Posted on September 22, 2015 in Addiction
When Alcohol Causes Insomnia, Suicide Is More Likely
Alcohol consumers affected by insomnia have increased chances of contemplating suicide or attempting suicide, according to recent findings from a team of American researchers.
Doctors and researchers know that people who habitually drink alcohol in significant amounts have heightened risks for insomnia; they also know that people heavily impacted by insomnia may have heightened risks for developing diagnosable alcohol problems. In addition, alcohol consumption is linked to statistically increased odds of suicide in several segments of the population. In a study published in December 2014 in the Journal of Clinical Sleep Medicine, researchers from four U.S. institutions sought to establish the nature of the causal connection between alcohol use, insomnia and suicide in both men and women who drink.
Alcohol Use and Insomnia
Alcohol depresses or slows down communication inside the central nervous system (brain and spinal cord), and thereby acts as a sedative. For this reason, some people affected by insomnia consume alcohol as part of an attempt to circumvent their sleeping problems. Unfortunately, alcohol consumption can actually decrease the likelihood that a person will get restful sleep. This is true because alcohol produces its sedative effects only in early hours of sleep; in later hours of sleep, the substance disturbs the brain’s sleep-related signals and makes it harder to avoid periodically waking up.
Significant numbers of people affected by recurring insomnia may consume enough alcohol to substantially increase their chances of developing alcohol use disorder (diagnosable alcohol abuse and/or alcohol addiction). In addition, people already addicted to alcohol have a high rate of exposure to insomnia and other forms of sleep disturbance when they stop drinking and enter alcohol withdrawal. Disturbed sleep in a person going through alcohol withdrawal is sometimes associated with hallucinations and other highly distressing symptoms. For this reason, sleeping problems may act as significant underlying contributors to the overall risks for a relapse back into active alcohol consumption.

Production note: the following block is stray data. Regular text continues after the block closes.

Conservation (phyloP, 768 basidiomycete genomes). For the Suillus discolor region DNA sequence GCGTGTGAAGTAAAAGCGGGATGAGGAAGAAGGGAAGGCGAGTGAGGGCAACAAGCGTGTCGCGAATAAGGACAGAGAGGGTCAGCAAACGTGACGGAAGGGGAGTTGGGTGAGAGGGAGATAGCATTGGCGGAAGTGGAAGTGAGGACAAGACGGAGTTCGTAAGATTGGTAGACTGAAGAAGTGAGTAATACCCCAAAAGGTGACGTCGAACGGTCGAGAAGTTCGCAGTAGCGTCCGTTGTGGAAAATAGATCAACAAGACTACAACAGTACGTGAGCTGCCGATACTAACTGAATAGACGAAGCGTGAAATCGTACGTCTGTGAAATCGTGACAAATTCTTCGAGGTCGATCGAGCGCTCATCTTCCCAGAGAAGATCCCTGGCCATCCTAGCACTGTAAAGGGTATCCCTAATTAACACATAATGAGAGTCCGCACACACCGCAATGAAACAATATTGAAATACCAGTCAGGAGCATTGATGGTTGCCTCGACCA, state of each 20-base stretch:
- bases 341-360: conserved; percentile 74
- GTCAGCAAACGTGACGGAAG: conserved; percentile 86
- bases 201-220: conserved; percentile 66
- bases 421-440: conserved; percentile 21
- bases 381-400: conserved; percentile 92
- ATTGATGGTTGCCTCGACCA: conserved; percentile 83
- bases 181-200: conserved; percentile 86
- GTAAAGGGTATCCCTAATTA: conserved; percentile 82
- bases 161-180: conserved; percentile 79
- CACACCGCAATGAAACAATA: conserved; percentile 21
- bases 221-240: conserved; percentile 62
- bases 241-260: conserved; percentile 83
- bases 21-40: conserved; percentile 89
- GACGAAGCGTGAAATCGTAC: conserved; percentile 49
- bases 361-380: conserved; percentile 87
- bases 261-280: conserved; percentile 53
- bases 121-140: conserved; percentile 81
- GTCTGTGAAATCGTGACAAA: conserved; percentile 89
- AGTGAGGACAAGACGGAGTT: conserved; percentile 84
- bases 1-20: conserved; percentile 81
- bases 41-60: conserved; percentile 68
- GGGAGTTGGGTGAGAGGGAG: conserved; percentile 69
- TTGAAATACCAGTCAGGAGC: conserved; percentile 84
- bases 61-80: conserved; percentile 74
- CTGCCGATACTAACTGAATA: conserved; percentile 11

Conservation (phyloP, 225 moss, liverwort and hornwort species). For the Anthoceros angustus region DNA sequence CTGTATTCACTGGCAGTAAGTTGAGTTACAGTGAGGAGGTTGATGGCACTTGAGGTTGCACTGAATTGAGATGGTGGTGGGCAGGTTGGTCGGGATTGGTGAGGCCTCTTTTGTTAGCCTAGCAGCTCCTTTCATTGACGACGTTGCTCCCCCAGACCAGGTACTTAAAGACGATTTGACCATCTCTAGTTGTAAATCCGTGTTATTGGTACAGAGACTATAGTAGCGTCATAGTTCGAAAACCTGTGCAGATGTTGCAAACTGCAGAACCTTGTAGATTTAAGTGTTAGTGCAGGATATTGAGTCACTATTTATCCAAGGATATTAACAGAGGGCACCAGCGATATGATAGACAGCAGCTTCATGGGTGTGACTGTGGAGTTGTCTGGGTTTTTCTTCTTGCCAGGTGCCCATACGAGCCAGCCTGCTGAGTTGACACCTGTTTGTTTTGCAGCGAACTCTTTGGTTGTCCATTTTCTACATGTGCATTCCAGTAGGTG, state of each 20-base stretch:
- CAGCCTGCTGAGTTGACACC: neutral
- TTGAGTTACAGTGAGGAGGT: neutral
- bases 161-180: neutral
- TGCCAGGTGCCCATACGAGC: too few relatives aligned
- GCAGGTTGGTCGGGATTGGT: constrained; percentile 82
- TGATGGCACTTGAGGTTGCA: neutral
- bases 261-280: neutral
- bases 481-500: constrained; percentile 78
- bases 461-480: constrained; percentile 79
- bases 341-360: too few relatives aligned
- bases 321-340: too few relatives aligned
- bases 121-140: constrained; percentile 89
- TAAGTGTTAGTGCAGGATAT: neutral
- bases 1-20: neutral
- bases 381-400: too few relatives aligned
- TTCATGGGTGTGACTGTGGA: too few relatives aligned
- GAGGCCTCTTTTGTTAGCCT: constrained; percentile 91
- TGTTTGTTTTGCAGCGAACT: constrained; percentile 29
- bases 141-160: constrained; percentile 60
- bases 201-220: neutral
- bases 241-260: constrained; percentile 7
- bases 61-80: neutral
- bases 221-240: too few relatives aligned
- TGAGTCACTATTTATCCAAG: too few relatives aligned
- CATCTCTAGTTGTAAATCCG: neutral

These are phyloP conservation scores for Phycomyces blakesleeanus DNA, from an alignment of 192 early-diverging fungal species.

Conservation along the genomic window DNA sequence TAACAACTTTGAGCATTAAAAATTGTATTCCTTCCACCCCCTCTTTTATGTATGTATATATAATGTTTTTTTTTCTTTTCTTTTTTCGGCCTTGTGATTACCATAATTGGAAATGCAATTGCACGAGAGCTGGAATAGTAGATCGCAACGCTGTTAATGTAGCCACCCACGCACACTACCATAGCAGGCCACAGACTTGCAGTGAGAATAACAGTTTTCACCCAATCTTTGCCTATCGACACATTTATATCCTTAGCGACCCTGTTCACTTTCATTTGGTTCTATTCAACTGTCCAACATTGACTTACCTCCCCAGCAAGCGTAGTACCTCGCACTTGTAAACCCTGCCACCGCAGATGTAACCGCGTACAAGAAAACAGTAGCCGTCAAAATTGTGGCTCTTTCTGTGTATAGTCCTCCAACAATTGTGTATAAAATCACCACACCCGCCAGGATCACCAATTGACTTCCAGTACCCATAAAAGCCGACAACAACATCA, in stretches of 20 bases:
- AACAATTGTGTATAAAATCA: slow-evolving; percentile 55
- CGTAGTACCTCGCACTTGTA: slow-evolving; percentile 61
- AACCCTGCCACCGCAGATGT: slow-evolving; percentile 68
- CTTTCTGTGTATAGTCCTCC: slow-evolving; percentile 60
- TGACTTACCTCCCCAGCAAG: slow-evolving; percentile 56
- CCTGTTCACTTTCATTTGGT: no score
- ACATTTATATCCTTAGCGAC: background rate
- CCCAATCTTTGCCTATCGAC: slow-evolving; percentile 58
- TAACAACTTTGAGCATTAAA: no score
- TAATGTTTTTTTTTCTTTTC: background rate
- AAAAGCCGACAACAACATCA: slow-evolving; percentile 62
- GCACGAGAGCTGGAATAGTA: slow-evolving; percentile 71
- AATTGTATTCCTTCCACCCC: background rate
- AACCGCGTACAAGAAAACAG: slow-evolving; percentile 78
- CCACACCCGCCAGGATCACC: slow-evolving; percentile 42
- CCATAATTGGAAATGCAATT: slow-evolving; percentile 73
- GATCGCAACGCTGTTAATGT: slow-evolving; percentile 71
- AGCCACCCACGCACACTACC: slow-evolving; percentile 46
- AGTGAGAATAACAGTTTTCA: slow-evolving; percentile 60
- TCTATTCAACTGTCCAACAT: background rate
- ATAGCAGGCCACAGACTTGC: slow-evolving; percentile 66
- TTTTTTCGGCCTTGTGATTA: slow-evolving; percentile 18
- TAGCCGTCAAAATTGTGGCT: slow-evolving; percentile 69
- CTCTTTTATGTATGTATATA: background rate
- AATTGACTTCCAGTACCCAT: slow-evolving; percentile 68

Alcohol Use and Suicide
Alcohol intake and suicide risks are intertwined in a number of ways, the U.S. Department of Health and Human Services reports. For example, adult drinkers have increased chances of contemplating suicide if they get depressed. When the figures under consideration do not include motor vehicle accidents, more than one-fifth of all Americans who die while legally drunk are suicide victims. In addition, large numbers of people who survive suicide attempts meet the criteria used to diagnose alcohol use disorder. Broadly speaking, teenagers and young adults have higher alcohol-related suicide risks than older adults. Alcohol-related suicide was even more of a concern among young adults before states through the U.S. raised the minimum legal drinking age to 21.
What’s the Link?
In the study published in the Journal of Clinical Sleep Medicine, researchers from Mississippi State University, the Baylor College of Medicine, the Emory School of Medicine and the Rocky Mountain Mental Illness Research, Education and Clinical Center used data gathered from 375 college students to explore the connection between alcohol consumption, insomnia-related sleeping problems and the odds of thinking about suicide or making a suicide attempt. All of the participants submitted information through an online questionnaire that addressed individual patterns of alcohol consumption, individual exposure to the symptoms of insomnia, individual exposure to nightmares and level of involvement in suicidal thinking or action.
After analyzing the collected data, the researchers concluded that the presence of insomnia forms a link in the causal chain that leads from alcohol consumption to suicidal thought and action. Essentially, this means that alcohol consumers have higher chances of contemplating or attempting suicide when their sleeping patterns are impacted by notable symptoms of insomnia. The researchers found that the young men enrolled in the study did not have significantly elevated alcohol-related suicide risks when they had no problems with insomnia. However, the researchers also found that, among the young women enrolled in the study, alcohol consumption was linked to increased suicide risks even in those individuals unaffected by insomnia.
The study’s authors found a statistically meaningful link between the presence of nightmares and increased chances of contemplating or attempting suicide. However, this link apparently has nothing to do with whether an individual imbibes alcohol.
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